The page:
EPoX began operations in 1995 with the goal of offering performance oriented motherboards at a value price point. EPoX has a long history of providing a wide range of motherboards based upon core logic chipsets from varying manufacturers. EPoX has prided them selves on their research and development capability, and the have generally succeeded in offering high quality products at very competitive prices. More information about the entire line of EPoX products can be found here.


While the 945P has been around for over a year the performance and compatibility of the chipset is still very good and provides a solid platform for those interested in full featured boards that are usually priced in the $65 ~ $95 range. The 945P will eventually be replaced by the recently released P965 chipset which is turning out to be an excellent chipset for the performance oriented crowd. We have to be honest and state that from an enthusiast viewpoint the 945P chipset is not that exciting, but that is not necessarily a bad thing. Here we have a chipset that was a solid follow up to the Intel 915, still offers some of the latest technology, provides very good performance for the dollar, and is available in a myriad of configurations. The most important aspect of the Intel 945P is that is simply works without issue. Our article today is a review of how well the EPoX EP-5P945 PRO performs against other budget Core 2 motherboards that we have recently reviewed.


The EPoX EP-5P945 PRO motherboard uses the Intel 945P chipset paired with the Intel ICH7. Our first impression of the motherboard is that it has a very good layout and contains excellent components for the price. The chart above lists the standard feature set available when utilizing the Intel 945P (82945P) and ICH7R (82801GR) chipsets.

However, the EPoX board uses the ICH7 which drops RAID support. The 945P/ICH7 combination enables full support for a single X16 PCI-E graphics slot, up to six X1 PCI-E devices, 4GB memory addressability, and native DDR-2 533/667MHz memory support. This combination also enables support for eight USB 2.0 ports, HD Audio, Gigabit Ethernet support, six PCI slots, four SATA 3.0Gb/s ports, and two IDE devices. The 945P chipset does not support the Pentium EE or XE series of processors.

One of the main design features EPoX engineered into their board is an additional physical PCI Express X16 slot that runs in PCI Express X4 mode. This enables Intel's Graphic Link Interface (GLI) which allows two PCI Express video cards to be installed allowing quad display capability. This additional PCI Express X4 slot runs off the 82081GB (ICH7) chipset so the primary graphics slot still operates at full X16 capability. If the user chooses X4 mode for the secondary graphics slot then the two single PCI Express X1 slots must be disabled via jumpers.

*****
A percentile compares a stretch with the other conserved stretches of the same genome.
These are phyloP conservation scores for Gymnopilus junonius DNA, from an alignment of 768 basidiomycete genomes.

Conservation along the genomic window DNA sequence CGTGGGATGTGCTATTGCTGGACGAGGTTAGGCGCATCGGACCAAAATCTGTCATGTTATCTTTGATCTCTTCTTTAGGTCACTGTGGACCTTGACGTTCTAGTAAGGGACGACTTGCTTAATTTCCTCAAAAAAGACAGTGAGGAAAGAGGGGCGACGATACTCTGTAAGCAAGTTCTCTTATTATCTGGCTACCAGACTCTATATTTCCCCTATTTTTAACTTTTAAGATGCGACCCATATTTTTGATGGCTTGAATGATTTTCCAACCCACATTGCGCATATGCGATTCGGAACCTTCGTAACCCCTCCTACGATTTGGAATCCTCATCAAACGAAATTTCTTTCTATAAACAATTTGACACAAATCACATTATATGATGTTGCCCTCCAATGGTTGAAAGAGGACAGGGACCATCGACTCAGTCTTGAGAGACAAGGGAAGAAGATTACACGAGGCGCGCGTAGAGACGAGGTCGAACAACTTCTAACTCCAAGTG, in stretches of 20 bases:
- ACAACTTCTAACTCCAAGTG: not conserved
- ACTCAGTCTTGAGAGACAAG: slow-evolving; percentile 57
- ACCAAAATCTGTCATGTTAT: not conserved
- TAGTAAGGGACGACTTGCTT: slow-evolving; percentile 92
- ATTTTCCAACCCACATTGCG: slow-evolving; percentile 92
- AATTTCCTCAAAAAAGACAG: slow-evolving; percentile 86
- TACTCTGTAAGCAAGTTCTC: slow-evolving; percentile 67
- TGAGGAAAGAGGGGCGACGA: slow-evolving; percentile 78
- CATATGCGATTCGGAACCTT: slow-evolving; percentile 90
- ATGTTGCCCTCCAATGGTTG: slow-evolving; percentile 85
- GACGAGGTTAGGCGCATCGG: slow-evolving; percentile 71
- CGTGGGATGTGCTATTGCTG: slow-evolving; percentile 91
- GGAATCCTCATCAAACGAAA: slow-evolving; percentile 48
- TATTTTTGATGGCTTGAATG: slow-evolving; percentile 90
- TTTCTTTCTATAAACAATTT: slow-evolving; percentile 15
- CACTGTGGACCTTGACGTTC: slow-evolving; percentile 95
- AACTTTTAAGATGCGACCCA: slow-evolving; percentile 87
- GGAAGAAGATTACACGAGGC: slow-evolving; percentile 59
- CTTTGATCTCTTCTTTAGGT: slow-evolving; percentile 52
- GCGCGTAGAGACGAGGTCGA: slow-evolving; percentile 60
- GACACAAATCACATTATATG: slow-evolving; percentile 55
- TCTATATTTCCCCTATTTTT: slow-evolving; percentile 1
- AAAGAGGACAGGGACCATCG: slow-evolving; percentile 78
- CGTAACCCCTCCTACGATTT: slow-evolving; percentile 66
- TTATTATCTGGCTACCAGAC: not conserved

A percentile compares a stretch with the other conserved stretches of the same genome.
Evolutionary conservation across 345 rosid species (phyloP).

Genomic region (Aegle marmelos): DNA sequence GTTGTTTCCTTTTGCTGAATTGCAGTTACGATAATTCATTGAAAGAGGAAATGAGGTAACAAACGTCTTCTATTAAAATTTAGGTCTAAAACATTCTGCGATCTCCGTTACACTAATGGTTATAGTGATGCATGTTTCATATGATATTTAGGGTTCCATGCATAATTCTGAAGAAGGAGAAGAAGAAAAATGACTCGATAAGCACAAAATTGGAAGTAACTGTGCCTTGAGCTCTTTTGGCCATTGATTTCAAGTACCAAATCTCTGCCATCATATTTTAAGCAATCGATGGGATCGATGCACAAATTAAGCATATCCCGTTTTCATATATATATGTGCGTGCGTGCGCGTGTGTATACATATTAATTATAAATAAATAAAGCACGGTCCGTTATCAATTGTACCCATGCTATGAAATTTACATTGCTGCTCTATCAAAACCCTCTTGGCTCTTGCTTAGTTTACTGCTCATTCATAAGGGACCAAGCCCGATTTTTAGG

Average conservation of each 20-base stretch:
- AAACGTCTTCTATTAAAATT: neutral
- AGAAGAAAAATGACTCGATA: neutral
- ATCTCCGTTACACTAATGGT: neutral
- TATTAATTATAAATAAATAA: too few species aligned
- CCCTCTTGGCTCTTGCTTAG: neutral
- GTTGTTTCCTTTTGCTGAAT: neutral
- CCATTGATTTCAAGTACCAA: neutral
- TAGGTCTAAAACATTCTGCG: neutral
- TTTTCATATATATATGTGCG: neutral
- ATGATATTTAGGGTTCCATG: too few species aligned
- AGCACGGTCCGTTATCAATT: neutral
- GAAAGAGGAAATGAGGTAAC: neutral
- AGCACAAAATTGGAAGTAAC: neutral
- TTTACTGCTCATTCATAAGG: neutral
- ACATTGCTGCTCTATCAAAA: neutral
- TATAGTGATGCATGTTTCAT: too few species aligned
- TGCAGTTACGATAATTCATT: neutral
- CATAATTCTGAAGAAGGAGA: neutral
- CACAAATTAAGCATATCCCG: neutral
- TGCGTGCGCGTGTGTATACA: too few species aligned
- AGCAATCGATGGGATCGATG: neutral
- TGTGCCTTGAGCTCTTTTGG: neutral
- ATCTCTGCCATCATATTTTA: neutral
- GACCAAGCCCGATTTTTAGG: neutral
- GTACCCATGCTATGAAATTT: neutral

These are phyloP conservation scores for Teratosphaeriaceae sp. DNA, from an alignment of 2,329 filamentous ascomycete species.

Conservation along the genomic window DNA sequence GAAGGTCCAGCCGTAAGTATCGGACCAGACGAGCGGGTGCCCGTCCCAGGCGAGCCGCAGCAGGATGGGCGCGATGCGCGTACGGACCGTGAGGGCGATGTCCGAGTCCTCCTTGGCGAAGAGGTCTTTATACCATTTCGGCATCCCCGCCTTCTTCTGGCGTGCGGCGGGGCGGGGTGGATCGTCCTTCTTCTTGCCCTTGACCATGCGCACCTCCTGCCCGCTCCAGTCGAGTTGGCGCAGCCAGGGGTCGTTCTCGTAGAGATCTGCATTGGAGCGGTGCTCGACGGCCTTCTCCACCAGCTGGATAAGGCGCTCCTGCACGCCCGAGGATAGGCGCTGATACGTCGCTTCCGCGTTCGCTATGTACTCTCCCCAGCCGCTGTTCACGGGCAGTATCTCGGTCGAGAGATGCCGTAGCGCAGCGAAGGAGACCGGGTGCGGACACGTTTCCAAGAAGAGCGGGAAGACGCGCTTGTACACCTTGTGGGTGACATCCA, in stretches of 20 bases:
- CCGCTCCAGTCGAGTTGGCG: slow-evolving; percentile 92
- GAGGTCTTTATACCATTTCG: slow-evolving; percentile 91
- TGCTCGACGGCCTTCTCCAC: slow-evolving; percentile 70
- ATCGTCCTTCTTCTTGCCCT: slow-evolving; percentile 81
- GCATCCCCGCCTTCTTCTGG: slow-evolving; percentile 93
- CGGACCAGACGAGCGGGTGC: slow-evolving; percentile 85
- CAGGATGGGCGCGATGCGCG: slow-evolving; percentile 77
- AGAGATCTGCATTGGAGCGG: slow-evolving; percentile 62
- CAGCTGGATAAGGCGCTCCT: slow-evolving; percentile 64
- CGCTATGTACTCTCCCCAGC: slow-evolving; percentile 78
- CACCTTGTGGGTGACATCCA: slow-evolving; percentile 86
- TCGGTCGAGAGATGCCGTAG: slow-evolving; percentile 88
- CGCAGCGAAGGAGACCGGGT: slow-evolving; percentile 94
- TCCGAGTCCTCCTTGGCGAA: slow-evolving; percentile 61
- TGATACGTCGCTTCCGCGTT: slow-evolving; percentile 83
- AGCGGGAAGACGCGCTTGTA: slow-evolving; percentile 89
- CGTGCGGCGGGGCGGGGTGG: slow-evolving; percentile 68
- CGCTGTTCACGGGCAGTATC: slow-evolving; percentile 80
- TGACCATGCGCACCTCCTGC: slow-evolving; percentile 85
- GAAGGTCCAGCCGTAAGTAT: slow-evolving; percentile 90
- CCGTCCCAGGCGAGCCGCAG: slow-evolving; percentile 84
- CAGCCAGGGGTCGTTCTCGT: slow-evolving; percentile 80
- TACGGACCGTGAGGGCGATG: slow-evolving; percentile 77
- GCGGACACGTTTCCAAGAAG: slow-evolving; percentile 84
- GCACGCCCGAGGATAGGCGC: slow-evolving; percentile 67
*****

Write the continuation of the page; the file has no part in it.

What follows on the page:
Let's see what this board is capable of and if the 945P is still worth considering.

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  • Zoomer - Monday, September 18, 2006 - link

    While anandtech regularly bashes ATi/nVidia for paper launches, wouldn't this be a paper launch too? I can't find it for sale on the egg nor any other site. Reply
  • Gary Key - Wednesday, September 27, 2006 - link

    quote:

    While anandtech regularly bashes ATi/nVidia for paper launches, wouldn't this be a paper launch too? I can't find it for sale on the egg nor any other site.


    I have contacted EPOX about supply, we purchased a retail board from NewEgg for comparison but according to our sources they do not have a firm delivery date so the board was pulled until an ETA is available.
    Reply
  • Stele - Wednesday, September 13, 2006 - link

    By the way, another noteworthy point of this review is the superb photography used. The level of detail and focus are excellent, and furthermore there is sufficient, white ambient lighting used so that the board isn't covered in off-colour shadows as if it were photographed under a sofa in the evening or something....

    While some people would dismiss the quality of motherboard photography as a non-issue, for some of us it's important to be able to see up close and gauge at least the layout of various components, connectors etc (better still if we could even see the details of certain components, as was very much the case in this review) without having to actually find a real sample of the board.
    Reply
  • Stele - Tuesday, September 12, 2006 - link

    Good review, as can be expected from Anandtech :)